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Portage and Path Dependence

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  • Hoyt Bleakley
  • Jeffrey Lin

Abstract

Many cities in North America formed at obstacles to water navigation, where continued transport required overland hauling or portage. Portage sites attracted commerce and supporting services, and places where the falls provided water power attracted manufacturing during early industrialization. We examine portage sites in the U.S. South, Mid-Atlantic, and Midwest, including those on the fall line, a geomorphological feature in the southeastern United States marking the final rapids on rivers before the ocean. Although their original advantages have long since become obsolete, we document the continuing importance of historical portage sites. We interpret these results as path dependence and contrast explanations based on sunk costs interacting with decreasing versus increasing returns to scale. Copyright 2012, Oxford University Press.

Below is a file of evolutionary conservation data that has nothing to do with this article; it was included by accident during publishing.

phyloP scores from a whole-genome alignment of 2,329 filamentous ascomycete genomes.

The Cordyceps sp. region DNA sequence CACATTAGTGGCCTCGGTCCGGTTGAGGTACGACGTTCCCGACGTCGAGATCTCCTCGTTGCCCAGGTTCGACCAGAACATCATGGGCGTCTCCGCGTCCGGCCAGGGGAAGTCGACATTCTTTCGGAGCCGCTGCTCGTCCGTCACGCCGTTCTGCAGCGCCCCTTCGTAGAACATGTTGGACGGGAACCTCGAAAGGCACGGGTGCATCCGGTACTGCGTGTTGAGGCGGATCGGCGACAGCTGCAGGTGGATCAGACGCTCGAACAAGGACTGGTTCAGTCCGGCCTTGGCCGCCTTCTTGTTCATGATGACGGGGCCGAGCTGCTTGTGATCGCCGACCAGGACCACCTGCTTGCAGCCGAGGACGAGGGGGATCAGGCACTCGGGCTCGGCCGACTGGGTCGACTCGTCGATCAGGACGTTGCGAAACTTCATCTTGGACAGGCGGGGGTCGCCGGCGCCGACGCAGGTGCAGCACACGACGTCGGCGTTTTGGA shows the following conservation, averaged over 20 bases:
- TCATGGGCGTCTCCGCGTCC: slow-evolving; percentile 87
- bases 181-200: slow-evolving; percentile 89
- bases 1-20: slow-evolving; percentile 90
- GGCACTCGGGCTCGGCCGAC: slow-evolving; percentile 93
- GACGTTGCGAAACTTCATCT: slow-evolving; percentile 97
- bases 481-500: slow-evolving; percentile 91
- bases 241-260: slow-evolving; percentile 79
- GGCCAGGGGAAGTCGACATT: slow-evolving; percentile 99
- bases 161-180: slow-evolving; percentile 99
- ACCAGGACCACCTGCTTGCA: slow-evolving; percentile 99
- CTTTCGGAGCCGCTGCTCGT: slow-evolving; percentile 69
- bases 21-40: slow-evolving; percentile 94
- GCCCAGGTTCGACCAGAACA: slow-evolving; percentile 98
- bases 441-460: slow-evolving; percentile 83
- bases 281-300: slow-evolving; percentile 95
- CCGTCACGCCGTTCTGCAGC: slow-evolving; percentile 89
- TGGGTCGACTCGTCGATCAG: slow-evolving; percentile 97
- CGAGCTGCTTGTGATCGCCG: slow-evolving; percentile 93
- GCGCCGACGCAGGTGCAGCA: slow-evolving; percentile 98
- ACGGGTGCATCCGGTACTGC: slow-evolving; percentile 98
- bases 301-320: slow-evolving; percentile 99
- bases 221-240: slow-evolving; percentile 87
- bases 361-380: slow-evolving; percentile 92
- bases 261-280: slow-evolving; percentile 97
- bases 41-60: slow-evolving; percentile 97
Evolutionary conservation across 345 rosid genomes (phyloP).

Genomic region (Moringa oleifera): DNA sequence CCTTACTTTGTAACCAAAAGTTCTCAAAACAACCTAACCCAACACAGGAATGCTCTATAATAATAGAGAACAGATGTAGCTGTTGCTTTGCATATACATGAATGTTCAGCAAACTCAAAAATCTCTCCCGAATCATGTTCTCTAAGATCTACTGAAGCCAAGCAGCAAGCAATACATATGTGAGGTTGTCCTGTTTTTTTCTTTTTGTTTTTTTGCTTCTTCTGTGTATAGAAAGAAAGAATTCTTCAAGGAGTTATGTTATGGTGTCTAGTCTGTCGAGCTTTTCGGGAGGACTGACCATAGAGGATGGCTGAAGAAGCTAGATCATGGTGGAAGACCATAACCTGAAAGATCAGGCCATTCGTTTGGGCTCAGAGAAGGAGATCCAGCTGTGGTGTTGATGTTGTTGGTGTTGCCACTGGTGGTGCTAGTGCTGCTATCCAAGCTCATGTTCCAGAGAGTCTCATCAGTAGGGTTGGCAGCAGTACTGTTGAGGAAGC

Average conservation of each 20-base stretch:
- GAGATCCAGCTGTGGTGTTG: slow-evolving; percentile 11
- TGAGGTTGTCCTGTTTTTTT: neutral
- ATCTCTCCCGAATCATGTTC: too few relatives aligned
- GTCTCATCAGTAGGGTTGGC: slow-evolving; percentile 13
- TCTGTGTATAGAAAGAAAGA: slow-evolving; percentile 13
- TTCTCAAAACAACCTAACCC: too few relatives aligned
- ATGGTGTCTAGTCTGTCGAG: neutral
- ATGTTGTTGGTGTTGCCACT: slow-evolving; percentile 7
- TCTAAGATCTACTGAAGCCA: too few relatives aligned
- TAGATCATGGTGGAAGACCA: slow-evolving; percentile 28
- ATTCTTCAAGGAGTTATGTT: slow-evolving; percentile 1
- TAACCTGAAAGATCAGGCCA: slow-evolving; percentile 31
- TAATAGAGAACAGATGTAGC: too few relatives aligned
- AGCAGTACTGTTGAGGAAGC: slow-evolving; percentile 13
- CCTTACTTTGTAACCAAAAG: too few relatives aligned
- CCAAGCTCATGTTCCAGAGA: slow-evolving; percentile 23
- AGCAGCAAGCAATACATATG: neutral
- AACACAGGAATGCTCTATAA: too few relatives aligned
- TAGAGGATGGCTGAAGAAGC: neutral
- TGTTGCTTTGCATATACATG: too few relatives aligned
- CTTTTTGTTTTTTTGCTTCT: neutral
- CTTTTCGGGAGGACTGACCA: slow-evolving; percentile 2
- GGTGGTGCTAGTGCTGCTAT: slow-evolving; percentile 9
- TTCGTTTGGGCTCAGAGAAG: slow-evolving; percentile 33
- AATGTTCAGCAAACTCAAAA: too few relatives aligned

Suggested Citation

  • Hoyt Bleakley & Jeffrey Lin, 2012. "Portage and Path Dependence," The Quarterly Journal of Economics, Oxford University Press, vol. 127(2), pages 587-644.
  • Handle: RePEc:oup:qjecon:v:127:y:2012:i:2:p:587-644
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    More about this item

    JEL classification:

    • F1 - International Economics - - Trade
    • J1 - Labor and Demographic Economics - - Demographic Economics
    • N9 - Economic History - - Regional and Urban History
    • R1 - Urban, Rural, Regional, Real Estate, and Transportation Economics - - General Regional Economics

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